NWCUA Legislative Effort Gets National Spotlight
February 1, 2011
February 3, 2011
A story picked up around the nation this week focuses on the Northwest Credit Union Association’s (NWCUA) Washington state effort to pass legislation encouraging non-savers to sock away a short term nest egg. Senate Bill 5232 authorizes prize linked savings deposits.
Headlined Prizes for thriftiness? WA eyes savings lotteries, and written by AP Olympia reporter Curt Woodward, the piece outlines the simplicity of this innovative idea that gives consumers chances to win monthly prizes in the lead up to a chance to win a very large grand prize at the end of the savings term.
“The beautiful thing about this is, there is no loser. Worst case scenario, you end up a year later with savings and interest,” Bill Anderson, NWCUA Chairman and President & CEO of Mid-Oregon Credit Union in Bend, Ore., is quoted in the piece.
On Wednesday, Feb. 3, Chairman Anderson expanded on his thoughts about prize linked savings diring an interview with Ross Reynolds on KUOW-Seattle’s noon current events program, The Conversation. KUOW is a popular public radio station in the Puget Sound region.
“Since Americans are more than willing to toss some money at the long odds of winning a lottery jackpot or slot machine payout, why wouldn’t they enter a contest that promises they’ll at least keep their money in the long run,” asks Woodward?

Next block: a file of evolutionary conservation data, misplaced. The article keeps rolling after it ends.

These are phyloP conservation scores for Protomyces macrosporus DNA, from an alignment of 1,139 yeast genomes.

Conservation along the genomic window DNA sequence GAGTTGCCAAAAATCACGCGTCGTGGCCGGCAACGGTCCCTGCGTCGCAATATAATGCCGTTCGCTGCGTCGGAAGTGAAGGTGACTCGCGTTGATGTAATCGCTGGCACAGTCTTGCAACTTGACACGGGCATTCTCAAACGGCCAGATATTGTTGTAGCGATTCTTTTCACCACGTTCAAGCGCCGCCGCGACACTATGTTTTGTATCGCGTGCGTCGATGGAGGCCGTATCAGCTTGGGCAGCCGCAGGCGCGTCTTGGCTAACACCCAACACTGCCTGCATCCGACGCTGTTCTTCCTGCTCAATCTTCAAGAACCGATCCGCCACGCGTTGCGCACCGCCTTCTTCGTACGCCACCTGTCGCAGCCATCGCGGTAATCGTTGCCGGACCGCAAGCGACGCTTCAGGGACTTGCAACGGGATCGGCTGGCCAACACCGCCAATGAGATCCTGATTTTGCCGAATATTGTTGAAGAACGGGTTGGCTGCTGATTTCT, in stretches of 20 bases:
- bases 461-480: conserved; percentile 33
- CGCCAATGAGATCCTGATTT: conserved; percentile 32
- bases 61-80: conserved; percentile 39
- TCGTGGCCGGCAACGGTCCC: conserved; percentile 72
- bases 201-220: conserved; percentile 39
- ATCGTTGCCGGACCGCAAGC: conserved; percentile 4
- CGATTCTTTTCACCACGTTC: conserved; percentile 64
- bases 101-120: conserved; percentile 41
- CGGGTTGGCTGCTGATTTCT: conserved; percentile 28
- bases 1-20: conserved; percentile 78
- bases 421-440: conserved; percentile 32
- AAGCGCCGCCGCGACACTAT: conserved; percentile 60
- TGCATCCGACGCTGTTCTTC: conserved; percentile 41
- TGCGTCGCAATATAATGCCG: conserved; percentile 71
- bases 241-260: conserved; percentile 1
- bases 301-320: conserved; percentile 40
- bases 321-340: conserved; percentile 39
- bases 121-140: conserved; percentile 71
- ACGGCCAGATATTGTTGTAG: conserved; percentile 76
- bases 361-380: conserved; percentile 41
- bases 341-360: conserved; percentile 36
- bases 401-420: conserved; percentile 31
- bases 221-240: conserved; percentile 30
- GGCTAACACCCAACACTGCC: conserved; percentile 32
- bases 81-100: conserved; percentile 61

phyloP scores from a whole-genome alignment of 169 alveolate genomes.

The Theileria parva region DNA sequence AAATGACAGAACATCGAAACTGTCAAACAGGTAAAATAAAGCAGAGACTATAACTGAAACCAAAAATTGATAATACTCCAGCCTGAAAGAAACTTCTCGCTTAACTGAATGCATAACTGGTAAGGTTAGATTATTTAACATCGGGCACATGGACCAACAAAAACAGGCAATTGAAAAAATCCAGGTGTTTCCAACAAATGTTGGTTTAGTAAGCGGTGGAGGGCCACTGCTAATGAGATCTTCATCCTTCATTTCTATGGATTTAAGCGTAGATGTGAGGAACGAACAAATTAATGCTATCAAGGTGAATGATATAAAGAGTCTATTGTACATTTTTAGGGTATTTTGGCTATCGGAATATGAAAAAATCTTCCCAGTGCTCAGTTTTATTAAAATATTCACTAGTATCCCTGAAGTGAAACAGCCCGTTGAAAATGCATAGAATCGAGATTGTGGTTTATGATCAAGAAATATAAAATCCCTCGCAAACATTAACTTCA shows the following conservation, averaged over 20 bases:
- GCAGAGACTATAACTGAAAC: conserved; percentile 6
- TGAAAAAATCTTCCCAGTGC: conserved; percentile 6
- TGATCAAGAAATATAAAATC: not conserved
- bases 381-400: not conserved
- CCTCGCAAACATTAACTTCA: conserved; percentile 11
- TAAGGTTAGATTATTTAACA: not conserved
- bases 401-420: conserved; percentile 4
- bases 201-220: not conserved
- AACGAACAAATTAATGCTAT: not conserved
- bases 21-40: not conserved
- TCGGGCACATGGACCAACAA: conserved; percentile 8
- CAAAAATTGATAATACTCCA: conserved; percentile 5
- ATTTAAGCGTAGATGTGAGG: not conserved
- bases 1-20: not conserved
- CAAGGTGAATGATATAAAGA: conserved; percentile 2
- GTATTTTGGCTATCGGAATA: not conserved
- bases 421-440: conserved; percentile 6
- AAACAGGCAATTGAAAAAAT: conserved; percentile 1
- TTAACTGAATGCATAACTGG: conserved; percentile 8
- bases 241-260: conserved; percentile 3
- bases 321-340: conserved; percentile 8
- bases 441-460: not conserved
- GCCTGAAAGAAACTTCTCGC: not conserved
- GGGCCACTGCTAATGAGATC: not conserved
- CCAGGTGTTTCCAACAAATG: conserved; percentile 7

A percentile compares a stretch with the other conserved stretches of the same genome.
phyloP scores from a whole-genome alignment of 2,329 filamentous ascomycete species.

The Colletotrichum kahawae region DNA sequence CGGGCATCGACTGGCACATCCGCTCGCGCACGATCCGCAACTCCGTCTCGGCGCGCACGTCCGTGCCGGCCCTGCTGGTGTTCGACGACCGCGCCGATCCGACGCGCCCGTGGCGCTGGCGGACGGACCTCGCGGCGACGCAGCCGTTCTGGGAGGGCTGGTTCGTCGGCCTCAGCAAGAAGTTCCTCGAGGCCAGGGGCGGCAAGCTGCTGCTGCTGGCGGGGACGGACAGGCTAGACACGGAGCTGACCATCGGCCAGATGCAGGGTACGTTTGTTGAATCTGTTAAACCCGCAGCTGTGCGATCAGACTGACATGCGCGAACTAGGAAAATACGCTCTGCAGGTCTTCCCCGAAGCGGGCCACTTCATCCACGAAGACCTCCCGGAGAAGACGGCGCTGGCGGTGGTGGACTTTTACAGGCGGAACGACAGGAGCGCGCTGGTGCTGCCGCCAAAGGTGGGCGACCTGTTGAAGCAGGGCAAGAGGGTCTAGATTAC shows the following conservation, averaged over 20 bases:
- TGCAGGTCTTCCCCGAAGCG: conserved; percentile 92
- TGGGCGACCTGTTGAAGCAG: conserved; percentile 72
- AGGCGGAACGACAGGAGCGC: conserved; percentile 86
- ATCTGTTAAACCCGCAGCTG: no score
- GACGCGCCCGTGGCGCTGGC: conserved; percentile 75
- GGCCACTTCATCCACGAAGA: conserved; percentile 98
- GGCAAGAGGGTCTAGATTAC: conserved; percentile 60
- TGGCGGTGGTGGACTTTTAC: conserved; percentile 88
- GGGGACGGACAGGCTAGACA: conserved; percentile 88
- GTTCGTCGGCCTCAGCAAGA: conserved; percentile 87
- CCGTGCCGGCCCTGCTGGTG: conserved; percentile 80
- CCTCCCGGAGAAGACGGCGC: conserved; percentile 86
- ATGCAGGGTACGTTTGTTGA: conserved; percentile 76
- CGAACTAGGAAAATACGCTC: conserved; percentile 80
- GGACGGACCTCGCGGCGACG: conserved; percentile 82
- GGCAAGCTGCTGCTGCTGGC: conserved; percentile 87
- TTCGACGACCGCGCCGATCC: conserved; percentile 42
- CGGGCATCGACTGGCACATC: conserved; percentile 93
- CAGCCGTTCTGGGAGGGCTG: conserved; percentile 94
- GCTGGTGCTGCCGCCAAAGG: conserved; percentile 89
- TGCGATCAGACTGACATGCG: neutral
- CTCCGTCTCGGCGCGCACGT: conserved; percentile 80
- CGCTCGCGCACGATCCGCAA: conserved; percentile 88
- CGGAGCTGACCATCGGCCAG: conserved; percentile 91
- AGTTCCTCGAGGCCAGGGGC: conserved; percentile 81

According to Doorways to Dreams‘ Joanna Smith-Ramani, who was a keynote speaker during the Washington state GAC last week, consumers are attracted to the prize linked savings because participating is fun. Doorway to Dreams mission is to help low-moderate income Americans become financially stable.
Michigan’s Save to Win, which is the name of that state’s new prize-linked savings program, attracted some $8.5 million in savings from more than 11,500 people in its first year, according to a report from Doorways to Dreams, which was a co-sponsor of the program, according to the piece. In just one year, those numbers ballooned to $28.1 million and 16,800, respectively.
According to a Doorway to Dreams survey, 56 percent of participants in teh Michigan “Save to Win” program were not regular savers before participating int eh program. And, 59 percent of participants spent money on a lottery in the previous six months. According to Woodward, “that indicates the concept was not only bringing in new savers, but might divert cash from a gamble into an actual investment. And even relatively minor rewards could spur increased interest: People who won a smaller monthly prize were more likely to up their savings the next month.”
While increased consumer savings won’t necessarily help state coffers, it can supplement financially strapped state governments that are unable to offer their own savings incentives, such as matched savings accounts, tax credits, or even financial education programs, according to Smith-Ramani said.
“Government’s not going to be able to do everything,” said state Sen. Derek Kilmer, D-Gig Harbor, the primary sponsor of Washington’s prize-linked savings in the piece. “Looking at opportunities to help folks become more self-supporting is important.”